United States of America, Plaintiff-appellee, v. John Massey, A/k/a Gypsy, Defendant-appellant. v. William Lepley, A/k/a "smurf," Defendant-appellant, 940 F.2d 653 (4th Cir. 1991)

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US Court of Appeals for the Fourth Circuit - 940 F.2d 653 (4th Cir. 1991) Submitted Feb. 7, 1991. Decided Aug. 6, 1991

Appeals from the United States District Court for the District of Maryland, at Baltimore. Alexander Harvey, II, Senior District Judge. (CR-90-120-H)

Alan R. Bussard, Towson, Md., Robert T. Durkin, Jr., Baltimore, Md., for appellants.

Breckinridge L. Willcox, United States Attorney, Andrew G.W. Norman, Assistant United States Attorney, Baltimore, Md., for appellee.

D. Md.


Before ERVIN, Chief Judge, and WIDENER and WILKINSON, Circuit Judges.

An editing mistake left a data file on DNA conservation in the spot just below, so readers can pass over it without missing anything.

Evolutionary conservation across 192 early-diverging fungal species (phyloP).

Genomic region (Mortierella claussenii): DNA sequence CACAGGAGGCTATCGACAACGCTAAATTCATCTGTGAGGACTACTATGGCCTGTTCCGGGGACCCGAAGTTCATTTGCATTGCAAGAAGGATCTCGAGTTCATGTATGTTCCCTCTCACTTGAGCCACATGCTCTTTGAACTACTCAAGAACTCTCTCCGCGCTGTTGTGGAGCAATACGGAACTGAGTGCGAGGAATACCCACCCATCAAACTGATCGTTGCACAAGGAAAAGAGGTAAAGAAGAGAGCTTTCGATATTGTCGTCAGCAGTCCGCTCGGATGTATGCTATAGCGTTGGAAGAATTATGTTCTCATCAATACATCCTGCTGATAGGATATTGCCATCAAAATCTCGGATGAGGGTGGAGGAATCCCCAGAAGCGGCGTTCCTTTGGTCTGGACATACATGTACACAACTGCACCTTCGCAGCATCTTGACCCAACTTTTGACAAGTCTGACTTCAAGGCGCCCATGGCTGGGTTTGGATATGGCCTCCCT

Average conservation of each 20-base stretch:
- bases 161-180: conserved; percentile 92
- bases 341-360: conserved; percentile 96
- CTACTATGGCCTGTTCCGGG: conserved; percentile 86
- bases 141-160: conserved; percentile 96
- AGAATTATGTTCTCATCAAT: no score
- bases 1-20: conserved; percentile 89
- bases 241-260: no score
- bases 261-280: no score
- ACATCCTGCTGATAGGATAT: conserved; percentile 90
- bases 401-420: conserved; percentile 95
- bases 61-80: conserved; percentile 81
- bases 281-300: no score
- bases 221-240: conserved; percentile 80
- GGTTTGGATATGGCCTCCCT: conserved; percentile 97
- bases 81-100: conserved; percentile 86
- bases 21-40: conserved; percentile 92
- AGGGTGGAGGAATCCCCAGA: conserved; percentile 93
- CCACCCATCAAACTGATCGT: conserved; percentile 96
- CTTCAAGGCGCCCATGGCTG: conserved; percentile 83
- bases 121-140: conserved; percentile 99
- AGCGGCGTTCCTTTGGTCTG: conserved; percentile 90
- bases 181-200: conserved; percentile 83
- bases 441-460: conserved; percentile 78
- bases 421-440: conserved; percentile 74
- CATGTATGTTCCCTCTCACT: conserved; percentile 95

Appellant John Masssey pled guilty to distributing LSD in violation of 21 U.S.C. § 841(a) (1) and 18 U.S.C. § 2, stipulating that between ten and thirty grams of LSD were involved. Appellant William Lepley pled guilty to conspiracy to distribute and possess with intent to distribute LSD in violation of 21 U.S.C. § 846, stipulating that between seven and ten grams of LSD were involved. Both were sentenced under United States Sentencing Guidelines Sec. 2D1.1. Appellants now argue that the district court acted impermissibly in using the combined weights of the liquid LSD and the blotter paper into which it was impregnated to calculate the base offense levels. This argument is foreclosed by the recent case of Chapman v. United States, 111 S. Ct. 1919 (1991), which held that 21 U.S.C. § 841 "requires the weight of the carrier medium to be included when determining the appropriate sentence for trafficking in LSD." Id. at 1929. As the Court noted, " [s]ection 2D1.1(c) of the Sentencing Guidelines parallels the statutory language." Id. at 1923. Therefore, the sentences imposed by the district court are